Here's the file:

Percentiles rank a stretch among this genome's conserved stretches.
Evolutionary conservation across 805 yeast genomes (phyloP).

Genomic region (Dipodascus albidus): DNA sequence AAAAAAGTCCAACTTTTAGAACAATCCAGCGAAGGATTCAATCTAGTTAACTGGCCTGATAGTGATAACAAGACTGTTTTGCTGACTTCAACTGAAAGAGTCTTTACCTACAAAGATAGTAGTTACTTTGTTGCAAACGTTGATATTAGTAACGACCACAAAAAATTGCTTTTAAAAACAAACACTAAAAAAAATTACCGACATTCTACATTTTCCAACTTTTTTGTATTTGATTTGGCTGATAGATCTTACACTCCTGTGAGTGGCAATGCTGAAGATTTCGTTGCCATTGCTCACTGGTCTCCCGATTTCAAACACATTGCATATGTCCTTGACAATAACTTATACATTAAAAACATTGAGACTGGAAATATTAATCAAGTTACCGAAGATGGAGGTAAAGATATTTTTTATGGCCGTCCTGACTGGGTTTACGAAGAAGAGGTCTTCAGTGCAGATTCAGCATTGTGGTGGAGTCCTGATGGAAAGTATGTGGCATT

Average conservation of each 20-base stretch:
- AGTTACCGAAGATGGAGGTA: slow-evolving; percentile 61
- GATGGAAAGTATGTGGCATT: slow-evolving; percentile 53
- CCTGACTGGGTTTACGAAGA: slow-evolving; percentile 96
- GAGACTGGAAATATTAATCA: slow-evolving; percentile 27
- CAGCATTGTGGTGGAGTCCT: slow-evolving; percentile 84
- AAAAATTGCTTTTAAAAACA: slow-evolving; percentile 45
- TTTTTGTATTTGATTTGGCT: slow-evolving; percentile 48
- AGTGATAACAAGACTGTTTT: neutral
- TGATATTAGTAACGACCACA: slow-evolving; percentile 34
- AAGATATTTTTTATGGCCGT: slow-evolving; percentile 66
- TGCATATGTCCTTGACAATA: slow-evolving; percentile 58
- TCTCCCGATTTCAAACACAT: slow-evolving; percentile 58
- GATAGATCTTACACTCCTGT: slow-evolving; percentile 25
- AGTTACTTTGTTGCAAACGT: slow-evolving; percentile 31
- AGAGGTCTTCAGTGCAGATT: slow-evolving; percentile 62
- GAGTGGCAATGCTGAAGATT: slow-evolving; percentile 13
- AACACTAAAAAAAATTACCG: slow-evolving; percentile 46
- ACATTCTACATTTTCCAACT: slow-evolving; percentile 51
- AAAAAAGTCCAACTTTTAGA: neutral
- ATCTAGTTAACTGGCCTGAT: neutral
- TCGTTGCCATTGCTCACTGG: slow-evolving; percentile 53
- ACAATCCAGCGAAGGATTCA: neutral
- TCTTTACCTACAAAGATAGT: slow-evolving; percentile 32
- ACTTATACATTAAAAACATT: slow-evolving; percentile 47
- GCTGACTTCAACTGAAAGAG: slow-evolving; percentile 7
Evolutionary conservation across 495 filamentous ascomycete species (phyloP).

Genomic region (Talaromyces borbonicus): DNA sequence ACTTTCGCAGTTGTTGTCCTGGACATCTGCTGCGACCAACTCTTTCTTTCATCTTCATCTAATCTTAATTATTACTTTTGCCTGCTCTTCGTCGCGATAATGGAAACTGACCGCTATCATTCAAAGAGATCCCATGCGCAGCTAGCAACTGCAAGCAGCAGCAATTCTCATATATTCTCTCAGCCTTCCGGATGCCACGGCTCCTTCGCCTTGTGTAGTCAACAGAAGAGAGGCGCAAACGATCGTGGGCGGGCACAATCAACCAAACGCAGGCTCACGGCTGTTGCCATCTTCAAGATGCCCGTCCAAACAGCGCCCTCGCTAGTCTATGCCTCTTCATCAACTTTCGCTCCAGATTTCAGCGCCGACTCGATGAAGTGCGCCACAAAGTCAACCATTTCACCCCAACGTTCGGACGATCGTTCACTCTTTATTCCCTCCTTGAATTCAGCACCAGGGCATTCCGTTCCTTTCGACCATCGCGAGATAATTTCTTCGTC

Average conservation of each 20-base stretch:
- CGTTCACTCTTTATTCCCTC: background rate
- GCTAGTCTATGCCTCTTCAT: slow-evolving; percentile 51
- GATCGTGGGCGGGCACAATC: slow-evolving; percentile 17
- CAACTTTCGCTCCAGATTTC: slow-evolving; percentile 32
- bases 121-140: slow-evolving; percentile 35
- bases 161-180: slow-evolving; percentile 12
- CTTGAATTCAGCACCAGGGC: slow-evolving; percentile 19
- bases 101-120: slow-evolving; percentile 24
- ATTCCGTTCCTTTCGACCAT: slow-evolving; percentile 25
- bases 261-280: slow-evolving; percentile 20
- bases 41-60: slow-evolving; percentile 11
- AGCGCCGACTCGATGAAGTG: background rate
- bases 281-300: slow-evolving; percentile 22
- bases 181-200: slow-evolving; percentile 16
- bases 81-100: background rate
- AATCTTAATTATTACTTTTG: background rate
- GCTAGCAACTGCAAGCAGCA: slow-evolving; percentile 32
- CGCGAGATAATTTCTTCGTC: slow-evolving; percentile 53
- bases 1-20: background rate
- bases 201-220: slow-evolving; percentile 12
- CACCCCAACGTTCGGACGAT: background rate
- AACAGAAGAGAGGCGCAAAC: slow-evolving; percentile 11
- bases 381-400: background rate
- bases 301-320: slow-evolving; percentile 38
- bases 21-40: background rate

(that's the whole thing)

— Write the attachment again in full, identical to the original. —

Percentiles rank a stretch among this genome's conserved stretches.
Evolutionary conservation across 805 yeast genomes (phyloP).

Genomic region (Dipodascus albidus): DNA sequence AAAAAAGTCCAACTTTTAGAACAATCCAGCGAAGGATTCAATCTAGTTAACTGGCCTGATAGTGATAACAAGACTGTTTTGCTGACTTCAACTGAAAGAGTCTTTACCTACAAAGATAGTAGTTACTTTGTTGCAAACGTTGATATTAGTAACGACCACAAAAAATTGCTTTTAAAAACAAACACTAAAAAAAATTACCGACATTCTACATTTTCCAACTTTTTTGTATTTGATTTGGCTGATAGATCTTACACTCCTGTGAGTGGCAATGCTGAAGATTTCGTTGCCATTGCTCACTGGTCTCCCGATTTCAAACACATTGCATATGTCCTTGACAATAACTTATACATTAAAAACATTGAGACTGGAAATATTAATCAAGTTACCGAAGATGGAGGTAAAGATATTTTTTATGGCCGTCCTGACTGGGTTTACGAAGAAGAGGTCTTCAGTGCAGATTCAGCATTGTGGTGGAGTCCTGATGGAAAGTATGTGGCATT

Average conservation of each 20-base stretch:
- AGTTACCGAAGATGGAGGTA: slow-evolving; percentile 61
- GATGGAAAGTATGTGGCATT: slow-evolving; percentile 53
- CCTGACTGGGTTTACGAAGA: slow-evolving; percentile 96
- GAGACTGGAAATATTAATCA: slow-evolving; percentile 27
- CAGCATTGTGGTGGAGTCCT: slow-evolving; percentile 84
- AAAAATTGCTTTTAAAAACA: slow-evolving; percentile 45
- TTTTTGTATTTGATTTGGCT: slow-evolving; percentile 48
- AGTGATAACAAGACTGTTTT: neutral
- TGATATTAGTAACGACCACA: slow-evolving; percentile 34
- AAGATATTTTTTATGGCCGT: slow-evolving; percentile 66
- TGCATATGTCCTTGACAATA: slow-evolving; percentile 58
- TCTCCCGATTTCAAACACAT: slow-evolving; percentile 58
- GATAGATCTTACACTCCTGT: slow-evolving; percentile 25
- AGTTACTTTGTTGCAAACGT: slow-evolving; percentile 31
- AGAGGTCTTCAGTGCAGATT: slow-evolving; percentile 62
- GAGTGGCAATGCTGAAGATT: slow-evolving; percentile 13
- AACACTAAAAAAAATTACCG: slow-evolving; percentile 46
- ACATTCTACATTTTCCAACT: slow-evolving; percentile 51
- AAAAAAGTCCAACTTTTAGA: neutral
- ATCTAGTTAACTGGCCTGAT: neutral
- TCGTTGCCATTGCTCACTGG: slow-evolving; percentile 53
- ACAATCCAGCGAAGGATTCA: neutral
- TCTTTACCTACAAAGATAGT: slow-evolving; percentile 32
- ACTTATACATTAAAAACATT: slow-evolving; percentile 47
- GCTGACTTCAACTGAAAGAG: slow-evolving; percentile 7
Evolutionary conservation across 495 filamentous ascomycete species (phyloP).

Genomic region (Talaromyces borbonicus): DNA sequence ACTTTCGCAGTTGTTGTCCTGGACATCTGCTGCGACCAACTCTTTCTTTCATCTTCATCTAATCTTAATTATTACTTTTGCCTGCTCTTCGTCGCGATAATGGAAACTGACCGCTATCATTCAAAGAGATCCCATGCGCAGCTAGCAACTGCAAGCAGCAGCAATTCTCATATATTCTCTCAGCCTTCCGGATGCCACGGCTCCTTCGCCTTGTGTAGTCAACAGAAGAGAGGCGCAAACGATCGTGGGCGGGCACAATCAACCAAACGCAGGCTCACGGCTGTTGCCATCTTCAAGATGCCCGTCCAAACAGCGCCCTCGCTAGTCTATGCCTCTTCATCAACTTTCGCTCCAGATTTCAGCGCCGACTCGATGAAGTGCGCCACAAAGTCAACCATTTCACCCCAACGTTCGGACGATCGTTCACTCTTTATTCCCTCCTTGAATTCAGCACCAGGGCATTCCGTTCCTTTCGACCATCGCGAGATAATTTCTTCGTC

Average conservation of each 20-base stretch:
- CGTTCACTCTTTATTCCCTC: background rate
- GCTAGTCTATGCCTCTTCAT: slow-evolving; percentile 51
- GATCGTGGGCGGGCACAATC: slow-evolving; percentile 17
- CAACTTTCGCTCCAGATTTC: slow-evolving; percentile 32
- bases 121-140: slow-evolving; percentile 35
- bases 161-180: slow-evolving; percentile 12
- CTTGAATTCAGCACCAGGGC: slow-evolving; percentile 19
- bases 101-120: slow-evolving; percentile 24
- ATTCCGTTCCTTTCGACCAT: slow-evolving; percentile 25
- bases 261-280: slow-evolving; percentile 20
- bases 41-60: slow-evolving; percentile 11
- AGCGCCGACTCGATGAAGTG: background rate
- bases 281-300: slow-evolving; percentile 22
- bases 181-200: slow-evolving; percentile 16
- bases 81-100: background rate
- AATCTTAATTATTACTTTTG: background rate
- GCTAGCAACTGCAAGCAGCA: slow-evolving; percentile 32
- CGCGAGATAATTTCTTCGTC: slow-evolving; percentile 53
- bases 1-20: background rate
- bases 201-220: slow-evolving; percentile 12
- CACCCCAACGTTCGGACGAT: background rate
- AACAGAAGAGAGGCGCAAAC: slow-evolving; percentile 11
- bases 381-400: background rate
- bases 301-320: slow-evolving; percentile 38
- bases 21-40: background rate